Ministry of Environment officials have handed out more than 25 incinerators to local authorities to address short- and medium-term waste reduction in 15 provinces.
Ministry secretary of state and spokesman Neth Pheaktra, told The Post on Wednesday that delivery of the incinerators to the district authorities had been in place since 2017, and that they are technically eco-friendly and capable of burning two to seven tonnes of rubbish daily.
“The installation of a local incinerator will allow the authorities to clean the environment and they do not have to transport it for long distances,” Pheaktra said.
He also said the Ministry of Environment had provided 50 motorcycles with carts to the district authorities to transport rubbish from local areas to the incinerators. The motorcycles were a gift from the Chip Mong company.
Chip Mong chairman Leang Khun said the assistance was a contribution to improve the beauty of Phnom Penh and some provinces by reducing the amount of waste.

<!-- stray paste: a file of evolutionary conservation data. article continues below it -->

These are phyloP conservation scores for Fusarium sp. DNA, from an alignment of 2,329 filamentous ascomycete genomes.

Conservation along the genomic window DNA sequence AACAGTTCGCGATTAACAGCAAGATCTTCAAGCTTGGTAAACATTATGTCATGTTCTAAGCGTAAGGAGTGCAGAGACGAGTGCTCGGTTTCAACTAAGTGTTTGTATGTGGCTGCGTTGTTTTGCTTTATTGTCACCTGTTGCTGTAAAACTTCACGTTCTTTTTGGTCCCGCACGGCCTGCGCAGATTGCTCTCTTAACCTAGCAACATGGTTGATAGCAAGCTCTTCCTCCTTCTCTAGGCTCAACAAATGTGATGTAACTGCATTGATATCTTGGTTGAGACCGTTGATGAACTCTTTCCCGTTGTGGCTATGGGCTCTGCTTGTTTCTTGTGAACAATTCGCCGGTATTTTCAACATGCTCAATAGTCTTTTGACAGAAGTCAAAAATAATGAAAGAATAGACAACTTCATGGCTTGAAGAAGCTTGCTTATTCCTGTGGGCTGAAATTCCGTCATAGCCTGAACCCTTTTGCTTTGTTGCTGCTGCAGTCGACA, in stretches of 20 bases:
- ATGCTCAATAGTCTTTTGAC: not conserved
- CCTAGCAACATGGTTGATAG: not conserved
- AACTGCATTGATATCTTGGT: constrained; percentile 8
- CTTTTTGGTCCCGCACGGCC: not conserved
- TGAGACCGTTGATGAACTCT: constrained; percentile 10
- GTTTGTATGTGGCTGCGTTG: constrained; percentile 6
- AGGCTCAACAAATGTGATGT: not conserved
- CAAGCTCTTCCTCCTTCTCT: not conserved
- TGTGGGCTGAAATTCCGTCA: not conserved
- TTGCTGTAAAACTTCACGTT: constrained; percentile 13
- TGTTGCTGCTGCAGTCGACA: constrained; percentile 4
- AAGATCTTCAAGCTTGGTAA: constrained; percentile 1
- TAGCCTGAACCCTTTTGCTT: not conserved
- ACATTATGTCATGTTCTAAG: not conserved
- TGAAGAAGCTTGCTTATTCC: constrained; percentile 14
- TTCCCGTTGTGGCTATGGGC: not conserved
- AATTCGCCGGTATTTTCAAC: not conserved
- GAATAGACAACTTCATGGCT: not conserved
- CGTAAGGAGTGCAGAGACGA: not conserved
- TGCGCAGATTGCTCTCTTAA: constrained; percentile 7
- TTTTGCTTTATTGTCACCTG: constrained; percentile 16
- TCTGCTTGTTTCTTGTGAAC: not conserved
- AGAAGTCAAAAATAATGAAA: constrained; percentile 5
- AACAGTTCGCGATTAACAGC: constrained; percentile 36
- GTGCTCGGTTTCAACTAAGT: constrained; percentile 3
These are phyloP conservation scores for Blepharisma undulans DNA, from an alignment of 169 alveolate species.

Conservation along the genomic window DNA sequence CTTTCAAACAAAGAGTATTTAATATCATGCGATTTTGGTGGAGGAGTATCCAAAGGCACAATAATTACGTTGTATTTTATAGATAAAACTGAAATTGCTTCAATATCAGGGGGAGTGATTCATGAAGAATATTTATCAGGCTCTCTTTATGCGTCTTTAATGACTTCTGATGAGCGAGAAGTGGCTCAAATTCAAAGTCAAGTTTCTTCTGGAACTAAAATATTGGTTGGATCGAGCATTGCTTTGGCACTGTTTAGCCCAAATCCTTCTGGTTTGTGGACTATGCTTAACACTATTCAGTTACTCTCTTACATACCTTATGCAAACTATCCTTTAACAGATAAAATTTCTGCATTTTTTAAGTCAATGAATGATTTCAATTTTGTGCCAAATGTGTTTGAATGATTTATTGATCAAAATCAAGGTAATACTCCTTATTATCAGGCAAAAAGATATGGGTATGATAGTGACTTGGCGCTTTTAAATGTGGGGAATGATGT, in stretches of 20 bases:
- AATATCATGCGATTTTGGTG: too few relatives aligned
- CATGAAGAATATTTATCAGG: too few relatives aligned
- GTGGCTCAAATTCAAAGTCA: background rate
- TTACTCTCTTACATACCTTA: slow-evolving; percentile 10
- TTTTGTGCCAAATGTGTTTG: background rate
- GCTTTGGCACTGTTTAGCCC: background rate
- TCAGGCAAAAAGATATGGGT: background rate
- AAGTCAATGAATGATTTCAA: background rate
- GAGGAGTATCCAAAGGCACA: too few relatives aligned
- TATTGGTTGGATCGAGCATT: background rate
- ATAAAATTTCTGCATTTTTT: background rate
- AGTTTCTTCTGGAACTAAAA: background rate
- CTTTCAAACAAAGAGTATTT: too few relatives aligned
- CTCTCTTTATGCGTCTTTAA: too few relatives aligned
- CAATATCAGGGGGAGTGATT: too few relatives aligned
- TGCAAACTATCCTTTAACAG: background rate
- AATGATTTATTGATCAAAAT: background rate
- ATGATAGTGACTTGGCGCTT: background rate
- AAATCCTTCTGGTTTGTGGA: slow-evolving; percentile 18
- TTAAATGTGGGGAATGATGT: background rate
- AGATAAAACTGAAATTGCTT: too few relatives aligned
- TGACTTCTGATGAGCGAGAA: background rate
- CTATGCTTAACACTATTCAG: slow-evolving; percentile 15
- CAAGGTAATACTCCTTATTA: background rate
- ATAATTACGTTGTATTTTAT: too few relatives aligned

Pheaktra said rubbish in Cambodia currently stands at more than 10,000 tonnes per day and nearly four million tonnes a year, of which 65 per cent is organic waste, 20 per cent plastic and the rest solid waste and others.
He said only about 51 per cent of the rubbish is dumped at landfills, with the rest dumped on street corners, in water sources, or burned.
The rate of increase in Cambodia’s rubbish is around 15 per cent annually. The increased volume is due to population growth, consumer spending and packaging while the people’s behaviour has changed little in terms of waste classification and recyclables.
“The increase in the amount of solid waste from year to year is of great concern to the quality of the environment, public health and the loss of beauty in the city and district,” he said.
Pheaktra said there are still many obstacles in waste management practises in Cambodia that could cause serious effects in the future.